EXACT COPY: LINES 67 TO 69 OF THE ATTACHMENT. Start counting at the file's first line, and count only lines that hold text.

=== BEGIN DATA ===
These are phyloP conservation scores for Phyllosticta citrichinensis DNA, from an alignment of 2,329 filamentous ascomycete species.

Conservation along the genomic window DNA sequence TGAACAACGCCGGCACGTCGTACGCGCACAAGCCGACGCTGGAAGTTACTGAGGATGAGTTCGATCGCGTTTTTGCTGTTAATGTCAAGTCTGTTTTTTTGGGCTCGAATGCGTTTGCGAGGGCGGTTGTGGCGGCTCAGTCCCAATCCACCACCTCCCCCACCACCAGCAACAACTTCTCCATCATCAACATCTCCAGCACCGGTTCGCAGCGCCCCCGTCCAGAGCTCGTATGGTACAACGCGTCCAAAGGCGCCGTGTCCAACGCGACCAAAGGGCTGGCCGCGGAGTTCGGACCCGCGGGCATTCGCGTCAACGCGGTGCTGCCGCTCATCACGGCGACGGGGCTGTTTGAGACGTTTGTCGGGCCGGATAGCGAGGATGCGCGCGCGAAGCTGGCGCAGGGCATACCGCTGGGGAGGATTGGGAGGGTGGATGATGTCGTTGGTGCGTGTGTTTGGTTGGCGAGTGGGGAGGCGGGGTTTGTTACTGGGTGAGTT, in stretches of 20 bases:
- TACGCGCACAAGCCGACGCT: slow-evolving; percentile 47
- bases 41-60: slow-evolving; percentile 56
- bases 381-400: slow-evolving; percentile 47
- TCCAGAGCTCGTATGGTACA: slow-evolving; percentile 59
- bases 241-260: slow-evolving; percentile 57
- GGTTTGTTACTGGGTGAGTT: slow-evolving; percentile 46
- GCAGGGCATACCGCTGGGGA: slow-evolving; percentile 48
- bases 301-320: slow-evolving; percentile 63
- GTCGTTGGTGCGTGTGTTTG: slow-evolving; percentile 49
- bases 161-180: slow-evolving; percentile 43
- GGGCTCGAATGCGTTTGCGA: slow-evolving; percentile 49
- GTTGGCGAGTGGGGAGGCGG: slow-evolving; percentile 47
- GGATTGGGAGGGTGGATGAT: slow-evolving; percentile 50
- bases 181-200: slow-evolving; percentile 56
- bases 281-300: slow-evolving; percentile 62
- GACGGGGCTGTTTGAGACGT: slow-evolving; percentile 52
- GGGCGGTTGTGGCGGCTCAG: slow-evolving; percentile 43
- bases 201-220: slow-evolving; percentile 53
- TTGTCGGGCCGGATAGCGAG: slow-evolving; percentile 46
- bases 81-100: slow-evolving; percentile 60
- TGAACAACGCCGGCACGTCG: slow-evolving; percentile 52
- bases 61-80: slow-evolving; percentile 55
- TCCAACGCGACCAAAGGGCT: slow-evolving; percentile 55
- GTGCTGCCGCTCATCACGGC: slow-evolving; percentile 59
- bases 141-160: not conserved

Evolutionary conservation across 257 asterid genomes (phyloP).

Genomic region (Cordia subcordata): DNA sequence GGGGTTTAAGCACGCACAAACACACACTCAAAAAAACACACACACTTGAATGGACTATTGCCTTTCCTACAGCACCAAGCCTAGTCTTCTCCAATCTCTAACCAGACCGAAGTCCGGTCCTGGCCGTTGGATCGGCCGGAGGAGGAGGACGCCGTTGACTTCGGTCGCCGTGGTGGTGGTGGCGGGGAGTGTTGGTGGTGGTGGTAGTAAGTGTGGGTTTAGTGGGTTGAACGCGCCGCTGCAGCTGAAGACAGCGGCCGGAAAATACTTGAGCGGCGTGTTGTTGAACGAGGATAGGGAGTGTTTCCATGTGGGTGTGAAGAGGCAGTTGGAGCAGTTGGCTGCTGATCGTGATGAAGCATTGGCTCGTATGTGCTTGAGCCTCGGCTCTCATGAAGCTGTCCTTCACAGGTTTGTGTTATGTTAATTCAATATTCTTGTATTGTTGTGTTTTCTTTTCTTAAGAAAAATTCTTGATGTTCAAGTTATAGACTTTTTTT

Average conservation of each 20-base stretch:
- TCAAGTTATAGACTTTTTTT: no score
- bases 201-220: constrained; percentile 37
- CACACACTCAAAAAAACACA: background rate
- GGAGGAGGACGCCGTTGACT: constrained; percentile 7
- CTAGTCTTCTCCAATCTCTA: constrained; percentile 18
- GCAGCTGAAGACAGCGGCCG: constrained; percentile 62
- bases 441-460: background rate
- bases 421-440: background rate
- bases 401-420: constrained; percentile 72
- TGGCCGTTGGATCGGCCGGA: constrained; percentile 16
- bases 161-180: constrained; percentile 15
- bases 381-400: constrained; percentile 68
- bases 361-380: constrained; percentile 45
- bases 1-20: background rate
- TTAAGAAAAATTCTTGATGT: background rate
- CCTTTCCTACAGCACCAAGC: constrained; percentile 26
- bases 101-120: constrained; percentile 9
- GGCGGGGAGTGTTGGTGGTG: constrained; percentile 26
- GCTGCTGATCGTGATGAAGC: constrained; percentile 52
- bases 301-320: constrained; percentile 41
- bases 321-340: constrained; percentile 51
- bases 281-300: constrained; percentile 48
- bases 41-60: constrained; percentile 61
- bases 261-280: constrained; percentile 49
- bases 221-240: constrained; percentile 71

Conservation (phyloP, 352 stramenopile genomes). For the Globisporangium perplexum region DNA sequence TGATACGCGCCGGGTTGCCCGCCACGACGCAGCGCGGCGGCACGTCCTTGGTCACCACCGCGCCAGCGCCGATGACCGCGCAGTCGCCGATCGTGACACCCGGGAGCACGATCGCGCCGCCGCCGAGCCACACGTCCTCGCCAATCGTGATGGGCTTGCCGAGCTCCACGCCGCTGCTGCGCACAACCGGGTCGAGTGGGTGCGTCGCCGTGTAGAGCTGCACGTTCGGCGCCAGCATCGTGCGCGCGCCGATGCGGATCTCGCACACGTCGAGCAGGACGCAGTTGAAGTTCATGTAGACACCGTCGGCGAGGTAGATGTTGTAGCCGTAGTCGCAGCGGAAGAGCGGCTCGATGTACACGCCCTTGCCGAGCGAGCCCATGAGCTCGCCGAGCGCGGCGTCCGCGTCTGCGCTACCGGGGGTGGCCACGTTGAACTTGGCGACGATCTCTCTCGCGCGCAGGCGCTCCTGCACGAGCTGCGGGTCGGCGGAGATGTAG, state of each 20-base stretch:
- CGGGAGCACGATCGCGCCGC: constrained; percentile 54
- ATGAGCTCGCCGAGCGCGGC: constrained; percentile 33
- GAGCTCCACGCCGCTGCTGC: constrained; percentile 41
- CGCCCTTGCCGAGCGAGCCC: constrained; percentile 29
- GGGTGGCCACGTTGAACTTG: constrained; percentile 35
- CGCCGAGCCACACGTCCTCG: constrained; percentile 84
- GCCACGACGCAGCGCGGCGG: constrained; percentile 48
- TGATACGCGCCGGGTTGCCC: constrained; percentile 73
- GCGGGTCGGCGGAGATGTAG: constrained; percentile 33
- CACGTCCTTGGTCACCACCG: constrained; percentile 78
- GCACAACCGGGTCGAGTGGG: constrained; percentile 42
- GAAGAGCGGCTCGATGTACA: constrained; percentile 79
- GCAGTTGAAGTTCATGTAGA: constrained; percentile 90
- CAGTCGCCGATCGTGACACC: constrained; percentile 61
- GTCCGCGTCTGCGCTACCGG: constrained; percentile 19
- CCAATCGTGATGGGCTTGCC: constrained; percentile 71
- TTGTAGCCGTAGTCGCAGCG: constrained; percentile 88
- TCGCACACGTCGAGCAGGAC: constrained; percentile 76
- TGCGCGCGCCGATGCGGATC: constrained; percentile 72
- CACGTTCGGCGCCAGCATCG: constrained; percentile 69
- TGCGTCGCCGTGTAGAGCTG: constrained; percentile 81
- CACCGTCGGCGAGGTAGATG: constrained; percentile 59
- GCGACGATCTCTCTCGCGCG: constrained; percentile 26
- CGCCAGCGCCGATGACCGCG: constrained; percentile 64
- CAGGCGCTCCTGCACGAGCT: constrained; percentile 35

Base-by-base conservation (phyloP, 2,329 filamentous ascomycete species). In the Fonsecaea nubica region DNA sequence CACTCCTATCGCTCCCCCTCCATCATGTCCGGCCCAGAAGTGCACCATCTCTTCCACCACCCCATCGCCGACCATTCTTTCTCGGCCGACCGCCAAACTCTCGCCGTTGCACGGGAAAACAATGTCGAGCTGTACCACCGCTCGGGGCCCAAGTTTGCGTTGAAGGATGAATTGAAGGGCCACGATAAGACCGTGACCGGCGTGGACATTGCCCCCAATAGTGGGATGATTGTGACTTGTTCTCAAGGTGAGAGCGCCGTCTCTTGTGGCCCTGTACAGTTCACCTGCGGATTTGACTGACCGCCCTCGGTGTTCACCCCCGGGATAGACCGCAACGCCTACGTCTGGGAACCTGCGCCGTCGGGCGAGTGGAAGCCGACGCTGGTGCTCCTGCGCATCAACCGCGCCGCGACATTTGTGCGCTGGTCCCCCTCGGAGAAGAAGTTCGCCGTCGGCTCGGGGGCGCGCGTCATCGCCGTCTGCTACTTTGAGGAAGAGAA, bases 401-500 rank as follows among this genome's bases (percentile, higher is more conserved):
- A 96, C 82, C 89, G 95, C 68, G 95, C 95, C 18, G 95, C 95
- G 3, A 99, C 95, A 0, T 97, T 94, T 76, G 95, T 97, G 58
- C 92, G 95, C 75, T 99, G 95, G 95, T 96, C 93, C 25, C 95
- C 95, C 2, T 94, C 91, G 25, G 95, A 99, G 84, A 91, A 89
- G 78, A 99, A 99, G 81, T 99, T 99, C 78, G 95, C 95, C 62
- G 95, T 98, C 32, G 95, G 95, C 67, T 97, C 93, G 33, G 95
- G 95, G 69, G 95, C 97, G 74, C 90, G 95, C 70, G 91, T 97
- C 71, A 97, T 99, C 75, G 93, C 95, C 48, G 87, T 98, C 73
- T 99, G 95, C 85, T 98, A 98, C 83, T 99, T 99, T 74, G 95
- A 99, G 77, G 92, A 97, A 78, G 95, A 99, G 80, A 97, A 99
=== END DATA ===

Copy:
- GCACAACCGGGTCGAGTGGG: constrained; percentile 42
- GAAGAGCGGCTCGATGTACA: constrained; percentile 79
- GCAGTTGAAGTTCATGTAGA: constrained; percentile 90